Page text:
Detail from Guillaume de Lorris and Jean de Meun, Roman de la Rose, France (Paris), c. 1320-c. 1340, Royal MS 19. B. xiii, f. 4r.

Technologies of Reading:
The Learned Clerk and the Digital Turn

Roundtable session sponsored by Exemplaria
Organized by Sylvia Federico & James Clark

ICMS Kalamazoo 2016

We seek to further the conversation started at the July 2015 symposium sponsored by Exemplaria:The Learned Clerk and the Digital Turn” held at Bates College.

How might we analyze and understand, especially through theoretical engagement, the possibilities and challenges afforded by computational approaches to manuscript study? In medieval studies, the emphasis of digital scholarship to date has been on the creation of digital surrogates of primary material (either the digitization of major categories of manuscripts [e.g., the Royal Manuscripts at the British Library] or of canonical texts, [e.g., the Beowulf manuscript or the Hengwrt manuscript of the Canterbury Tales]). This approach contrasts with efforts in the field of early modern studies, where the emphasis has been on the creation of large-scale searchable resources (such as the Text Creation Partnership corpus).

Digital facsimiles of medieval manuscripts have made it easier for scholars and for the wider public to explore manuscripts as evidence for all aspects of the literature, history, art, and culture of the middle ages. This development is typically hailed as a democratization of the library. Yet some negative consequences are also evident: The availability of digital surrogates has led libraries and archives to adopt more stringent rules for consulting original manuscripts. To what extent does this render the medieval manuscript as a disembodied image, disconnected from its material characteristics as a highly crafted artifact, a physical object intended to appeal to all the senses?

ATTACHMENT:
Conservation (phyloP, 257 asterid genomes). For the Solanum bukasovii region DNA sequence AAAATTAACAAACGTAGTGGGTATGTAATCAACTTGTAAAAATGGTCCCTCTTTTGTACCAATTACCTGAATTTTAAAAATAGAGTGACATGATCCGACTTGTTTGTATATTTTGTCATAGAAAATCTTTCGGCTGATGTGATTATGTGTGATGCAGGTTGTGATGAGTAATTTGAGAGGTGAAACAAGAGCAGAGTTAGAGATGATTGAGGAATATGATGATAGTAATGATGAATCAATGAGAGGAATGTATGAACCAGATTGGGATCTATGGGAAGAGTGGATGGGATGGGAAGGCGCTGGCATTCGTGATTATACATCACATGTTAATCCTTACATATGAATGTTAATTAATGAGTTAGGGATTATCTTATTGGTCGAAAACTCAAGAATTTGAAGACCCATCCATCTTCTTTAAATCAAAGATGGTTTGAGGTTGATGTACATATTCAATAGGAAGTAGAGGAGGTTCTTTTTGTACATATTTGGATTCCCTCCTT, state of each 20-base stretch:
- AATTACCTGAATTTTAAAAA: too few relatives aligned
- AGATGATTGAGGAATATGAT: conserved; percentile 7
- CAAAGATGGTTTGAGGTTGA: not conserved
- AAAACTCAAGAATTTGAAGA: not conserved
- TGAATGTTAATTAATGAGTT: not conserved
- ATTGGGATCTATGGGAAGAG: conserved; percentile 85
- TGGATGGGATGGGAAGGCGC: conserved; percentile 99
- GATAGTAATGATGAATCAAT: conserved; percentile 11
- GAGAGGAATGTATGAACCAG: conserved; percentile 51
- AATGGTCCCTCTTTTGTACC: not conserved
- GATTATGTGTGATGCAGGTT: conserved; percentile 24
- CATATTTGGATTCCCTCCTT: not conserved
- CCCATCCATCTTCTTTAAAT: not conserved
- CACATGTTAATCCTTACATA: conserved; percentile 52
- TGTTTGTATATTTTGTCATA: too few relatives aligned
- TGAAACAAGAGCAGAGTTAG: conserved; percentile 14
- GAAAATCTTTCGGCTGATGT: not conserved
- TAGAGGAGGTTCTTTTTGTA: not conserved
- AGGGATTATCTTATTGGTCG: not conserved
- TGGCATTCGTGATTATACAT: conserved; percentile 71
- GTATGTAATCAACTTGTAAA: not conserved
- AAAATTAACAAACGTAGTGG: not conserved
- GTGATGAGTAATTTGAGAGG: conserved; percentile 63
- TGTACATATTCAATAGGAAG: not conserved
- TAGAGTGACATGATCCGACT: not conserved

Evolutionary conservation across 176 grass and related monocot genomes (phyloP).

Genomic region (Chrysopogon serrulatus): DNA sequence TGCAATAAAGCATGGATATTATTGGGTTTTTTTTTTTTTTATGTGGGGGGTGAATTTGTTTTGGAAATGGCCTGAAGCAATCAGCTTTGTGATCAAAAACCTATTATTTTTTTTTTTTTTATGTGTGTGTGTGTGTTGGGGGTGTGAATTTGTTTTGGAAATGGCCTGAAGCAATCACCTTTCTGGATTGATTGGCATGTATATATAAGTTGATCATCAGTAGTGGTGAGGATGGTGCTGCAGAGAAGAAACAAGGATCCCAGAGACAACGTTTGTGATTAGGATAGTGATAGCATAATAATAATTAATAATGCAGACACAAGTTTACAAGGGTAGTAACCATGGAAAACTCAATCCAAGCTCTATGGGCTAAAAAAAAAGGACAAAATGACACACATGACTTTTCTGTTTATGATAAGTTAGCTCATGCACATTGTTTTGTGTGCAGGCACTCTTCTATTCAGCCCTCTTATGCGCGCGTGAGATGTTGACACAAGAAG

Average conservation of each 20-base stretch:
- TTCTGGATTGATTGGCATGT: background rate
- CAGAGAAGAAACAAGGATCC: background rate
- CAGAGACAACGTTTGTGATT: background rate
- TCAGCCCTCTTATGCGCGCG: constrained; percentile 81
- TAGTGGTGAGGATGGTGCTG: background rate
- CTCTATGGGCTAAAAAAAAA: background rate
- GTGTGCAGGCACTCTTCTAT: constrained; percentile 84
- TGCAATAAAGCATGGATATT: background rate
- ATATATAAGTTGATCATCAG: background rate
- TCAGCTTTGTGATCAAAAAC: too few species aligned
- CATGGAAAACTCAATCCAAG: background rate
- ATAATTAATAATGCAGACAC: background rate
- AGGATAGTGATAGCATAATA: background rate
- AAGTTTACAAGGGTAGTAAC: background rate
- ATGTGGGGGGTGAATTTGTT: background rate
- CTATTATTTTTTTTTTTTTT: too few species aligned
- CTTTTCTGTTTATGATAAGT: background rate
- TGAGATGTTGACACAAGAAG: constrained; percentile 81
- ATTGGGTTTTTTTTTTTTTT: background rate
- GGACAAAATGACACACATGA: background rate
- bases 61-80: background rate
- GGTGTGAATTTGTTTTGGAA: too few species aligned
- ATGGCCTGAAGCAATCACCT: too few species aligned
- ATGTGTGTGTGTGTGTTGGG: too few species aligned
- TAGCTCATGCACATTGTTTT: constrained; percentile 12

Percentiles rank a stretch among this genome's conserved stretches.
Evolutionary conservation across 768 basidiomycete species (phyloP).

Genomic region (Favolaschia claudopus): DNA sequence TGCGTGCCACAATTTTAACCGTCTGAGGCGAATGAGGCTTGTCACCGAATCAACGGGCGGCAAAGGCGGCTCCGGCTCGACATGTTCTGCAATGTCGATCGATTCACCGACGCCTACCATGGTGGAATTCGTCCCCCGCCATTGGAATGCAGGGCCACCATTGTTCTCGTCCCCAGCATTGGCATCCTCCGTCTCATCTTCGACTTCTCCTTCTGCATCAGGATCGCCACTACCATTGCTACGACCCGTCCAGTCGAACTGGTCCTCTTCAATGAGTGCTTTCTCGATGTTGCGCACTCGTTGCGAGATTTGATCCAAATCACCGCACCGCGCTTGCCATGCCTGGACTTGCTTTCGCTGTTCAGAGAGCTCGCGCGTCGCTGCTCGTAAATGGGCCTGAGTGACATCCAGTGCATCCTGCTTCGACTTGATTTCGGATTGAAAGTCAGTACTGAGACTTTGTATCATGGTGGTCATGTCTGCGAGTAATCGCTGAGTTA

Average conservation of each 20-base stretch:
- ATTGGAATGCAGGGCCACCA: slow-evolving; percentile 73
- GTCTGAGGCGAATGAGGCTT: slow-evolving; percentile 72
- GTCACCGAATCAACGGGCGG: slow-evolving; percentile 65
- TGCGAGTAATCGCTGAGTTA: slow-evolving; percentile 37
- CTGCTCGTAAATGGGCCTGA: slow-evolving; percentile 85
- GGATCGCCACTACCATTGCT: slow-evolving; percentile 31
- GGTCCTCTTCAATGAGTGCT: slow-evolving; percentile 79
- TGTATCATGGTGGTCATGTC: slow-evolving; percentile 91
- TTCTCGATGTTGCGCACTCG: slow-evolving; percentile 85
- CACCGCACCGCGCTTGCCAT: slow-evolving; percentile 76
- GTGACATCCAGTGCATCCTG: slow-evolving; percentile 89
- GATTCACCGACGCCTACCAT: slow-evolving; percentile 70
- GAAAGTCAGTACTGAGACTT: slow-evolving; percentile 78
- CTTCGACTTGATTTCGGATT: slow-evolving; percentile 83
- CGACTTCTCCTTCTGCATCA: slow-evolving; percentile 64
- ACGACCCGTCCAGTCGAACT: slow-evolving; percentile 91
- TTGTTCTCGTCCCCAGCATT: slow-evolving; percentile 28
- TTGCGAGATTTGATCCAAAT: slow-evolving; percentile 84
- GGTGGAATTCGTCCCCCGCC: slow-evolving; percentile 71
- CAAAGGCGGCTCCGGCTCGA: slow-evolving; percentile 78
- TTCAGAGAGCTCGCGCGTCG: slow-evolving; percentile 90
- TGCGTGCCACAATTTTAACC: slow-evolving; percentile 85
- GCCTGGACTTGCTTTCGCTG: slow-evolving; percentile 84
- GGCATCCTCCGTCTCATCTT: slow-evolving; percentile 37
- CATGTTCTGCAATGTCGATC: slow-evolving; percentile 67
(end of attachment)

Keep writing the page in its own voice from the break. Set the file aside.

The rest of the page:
This roundtable provides an occasion to think critically about the paradigm shift (from manuscript to digital) often hailed as simply innovative as a set of changes in our reading and writing. At a meta-critical level, how should this shift be theorized? How should we best understand acts of reading of manuscripts and their digital surrogates by humans and / or machines in specific textual, institutional, or archival environments? How do those acts of reading relate to composition, compilation, editing, or disseminatation? How might literary and cultural theories (feminist, deconstructive, queer, disability, Marxist, historicist), or theories of reading and writing (including those drawn from cognitive, behavioral, social and computer sciences), be brought to bear on this situation? How might it change our narratives of literary production and the textual productions (i.e. editions) that we make?

Papers given will be considered eligible for publication in a special issue of Exemplaria edited by Sylvia Federico & James Clark.

Abstracts and queries to sfederic [at] bates [dot] edu.

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